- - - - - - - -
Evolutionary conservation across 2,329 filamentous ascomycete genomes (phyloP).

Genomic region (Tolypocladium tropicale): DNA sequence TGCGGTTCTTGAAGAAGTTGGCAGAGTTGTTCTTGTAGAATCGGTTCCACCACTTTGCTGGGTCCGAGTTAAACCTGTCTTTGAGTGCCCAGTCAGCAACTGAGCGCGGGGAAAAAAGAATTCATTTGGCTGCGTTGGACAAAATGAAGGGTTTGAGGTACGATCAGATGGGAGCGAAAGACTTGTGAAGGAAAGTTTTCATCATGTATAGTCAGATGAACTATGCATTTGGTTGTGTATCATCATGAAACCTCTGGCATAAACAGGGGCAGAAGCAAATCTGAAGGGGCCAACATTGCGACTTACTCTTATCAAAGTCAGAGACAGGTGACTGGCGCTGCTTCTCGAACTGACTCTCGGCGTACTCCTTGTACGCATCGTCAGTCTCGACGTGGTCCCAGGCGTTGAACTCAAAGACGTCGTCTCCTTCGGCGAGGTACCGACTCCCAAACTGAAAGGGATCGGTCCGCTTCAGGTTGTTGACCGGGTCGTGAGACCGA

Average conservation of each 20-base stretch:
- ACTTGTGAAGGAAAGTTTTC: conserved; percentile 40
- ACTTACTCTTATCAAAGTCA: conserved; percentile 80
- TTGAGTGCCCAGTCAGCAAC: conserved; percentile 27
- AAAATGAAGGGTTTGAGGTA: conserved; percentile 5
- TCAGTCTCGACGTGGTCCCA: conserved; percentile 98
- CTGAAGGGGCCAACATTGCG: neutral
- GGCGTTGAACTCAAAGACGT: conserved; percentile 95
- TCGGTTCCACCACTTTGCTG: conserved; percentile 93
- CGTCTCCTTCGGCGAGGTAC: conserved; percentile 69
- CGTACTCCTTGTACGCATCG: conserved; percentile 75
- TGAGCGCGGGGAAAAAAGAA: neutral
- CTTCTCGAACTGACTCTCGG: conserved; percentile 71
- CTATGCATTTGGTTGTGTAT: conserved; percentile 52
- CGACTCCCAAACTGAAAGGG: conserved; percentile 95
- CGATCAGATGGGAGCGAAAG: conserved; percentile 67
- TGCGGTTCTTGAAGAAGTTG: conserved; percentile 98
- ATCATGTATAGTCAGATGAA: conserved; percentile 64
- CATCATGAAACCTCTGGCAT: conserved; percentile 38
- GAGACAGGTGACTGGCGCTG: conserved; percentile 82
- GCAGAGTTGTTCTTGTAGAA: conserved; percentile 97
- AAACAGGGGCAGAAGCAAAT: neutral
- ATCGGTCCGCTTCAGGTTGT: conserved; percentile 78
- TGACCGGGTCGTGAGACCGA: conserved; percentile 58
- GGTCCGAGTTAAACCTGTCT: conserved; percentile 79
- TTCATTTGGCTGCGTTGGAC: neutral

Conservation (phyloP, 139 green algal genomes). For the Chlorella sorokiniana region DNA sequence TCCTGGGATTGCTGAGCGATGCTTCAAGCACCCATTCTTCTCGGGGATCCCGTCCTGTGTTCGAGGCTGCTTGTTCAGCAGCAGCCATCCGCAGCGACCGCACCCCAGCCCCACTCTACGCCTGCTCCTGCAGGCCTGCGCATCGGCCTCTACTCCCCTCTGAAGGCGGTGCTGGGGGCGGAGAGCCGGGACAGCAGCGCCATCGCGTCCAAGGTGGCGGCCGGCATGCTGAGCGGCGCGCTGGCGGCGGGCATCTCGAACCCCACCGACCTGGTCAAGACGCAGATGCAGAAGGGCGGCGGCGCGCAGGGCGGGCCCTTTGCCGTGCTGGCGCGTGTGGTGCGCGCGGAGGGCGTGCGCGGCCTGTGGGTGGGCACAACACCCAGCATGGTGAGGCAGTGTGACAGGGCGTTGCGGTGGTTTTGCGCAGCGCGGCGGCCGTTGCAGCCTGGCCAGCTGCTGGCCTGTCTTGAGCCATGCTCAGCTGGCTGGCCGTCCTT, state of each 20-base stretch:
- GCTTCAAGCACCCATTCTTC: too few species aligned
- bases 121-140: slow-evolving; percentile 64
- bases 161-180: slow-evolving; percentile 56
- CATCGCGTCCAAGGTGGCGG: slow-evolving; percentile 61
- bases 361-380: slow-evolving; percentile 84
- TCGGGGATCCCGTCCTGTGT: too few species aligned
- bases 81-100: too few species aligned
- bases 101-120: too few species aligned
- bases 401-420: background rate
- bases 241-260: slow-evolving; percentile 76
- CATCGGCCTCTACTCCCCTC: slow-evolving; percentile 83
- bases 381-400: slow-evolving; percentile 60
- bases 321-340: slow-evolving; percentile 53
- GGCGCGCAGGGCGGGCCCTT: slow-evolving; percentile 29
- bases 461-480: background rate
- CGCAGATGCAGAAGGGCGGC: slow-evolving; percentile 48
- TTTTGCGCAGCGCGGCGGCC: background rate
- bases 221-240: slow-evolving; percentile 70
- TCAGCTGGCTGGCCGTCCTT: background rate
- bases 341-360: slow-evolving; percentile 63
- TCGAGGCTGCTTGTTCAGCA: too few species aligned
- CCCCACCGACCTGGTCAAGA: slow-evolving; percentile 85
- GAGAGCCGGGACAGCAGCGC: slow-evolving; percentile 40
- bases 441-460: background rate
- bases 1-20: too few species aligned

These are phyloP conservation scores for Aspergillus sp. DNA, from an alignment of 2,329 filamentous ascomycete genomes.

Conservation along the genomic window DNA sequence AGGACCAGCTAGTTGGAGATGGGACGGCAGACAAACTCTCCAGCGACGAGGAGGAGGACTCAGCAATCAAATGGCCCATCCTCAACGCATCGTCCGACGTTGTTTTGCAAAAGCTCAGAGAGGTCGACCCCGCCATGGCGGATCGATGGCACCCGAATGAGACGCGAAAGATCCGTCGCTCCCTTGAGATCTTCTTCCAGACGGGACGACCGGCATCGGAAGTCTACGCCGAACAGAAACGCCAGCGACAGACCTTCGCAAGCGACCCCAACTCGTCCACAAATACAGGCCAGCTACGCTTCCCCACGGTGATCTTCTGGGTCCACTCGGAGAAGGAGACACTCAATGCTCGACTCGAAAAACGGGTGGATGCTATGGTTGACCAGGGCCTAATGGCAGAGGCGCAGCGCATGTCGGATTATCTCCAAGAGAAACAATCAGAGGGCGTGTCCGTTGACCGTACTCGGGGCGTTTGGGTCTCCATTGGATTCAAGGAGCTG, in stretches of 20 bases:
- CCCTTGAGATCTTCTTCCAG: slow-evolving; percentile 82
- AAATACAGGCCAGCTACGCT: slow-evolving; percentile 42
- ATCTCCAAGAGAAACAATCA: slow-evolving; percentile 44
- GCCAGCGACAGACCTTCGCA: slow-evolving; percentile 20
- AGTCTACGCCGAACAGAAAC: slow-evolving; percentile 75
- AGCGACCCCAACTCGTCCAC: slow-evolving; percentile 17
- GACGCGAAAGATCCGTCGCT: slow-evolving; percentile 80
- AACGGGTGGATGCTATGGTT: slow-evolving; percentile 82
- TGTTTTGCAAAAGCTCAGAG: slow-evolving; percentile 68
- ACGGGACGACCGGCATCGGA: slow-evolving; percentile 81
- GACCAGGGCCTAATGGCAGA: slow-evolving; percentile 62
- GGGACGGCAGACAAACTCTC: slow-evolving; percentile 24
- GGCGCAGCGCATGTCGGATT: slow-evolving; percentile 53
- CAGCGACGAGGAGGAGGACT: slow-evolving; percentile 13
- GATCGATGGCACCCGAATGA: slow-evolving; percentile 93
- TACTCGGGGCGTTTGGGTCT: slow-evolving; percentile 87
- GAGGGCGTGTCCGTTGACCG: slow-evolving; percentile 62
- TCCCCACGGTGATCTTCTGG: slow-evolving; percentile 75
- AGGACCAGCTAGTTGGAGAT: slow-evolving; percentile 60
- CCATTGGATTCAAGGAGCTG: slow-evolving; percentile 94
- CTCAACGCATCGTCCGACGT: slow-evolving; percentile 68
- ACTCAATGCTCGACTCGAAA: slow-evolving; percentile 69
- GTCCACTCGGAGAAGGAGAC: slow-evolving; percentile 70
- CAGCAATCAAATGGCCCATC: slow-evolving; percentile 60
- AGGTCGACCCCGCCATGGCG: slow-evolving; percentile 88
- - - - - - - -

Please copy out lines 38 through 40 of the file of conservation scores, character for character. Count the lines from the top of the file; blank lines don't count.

- bases 401-420: background rate
- bases 241-260: slow-evolving; percentile 76
- CATCGGCCTCTACTCCCCTC: slow-evolving; percentile 83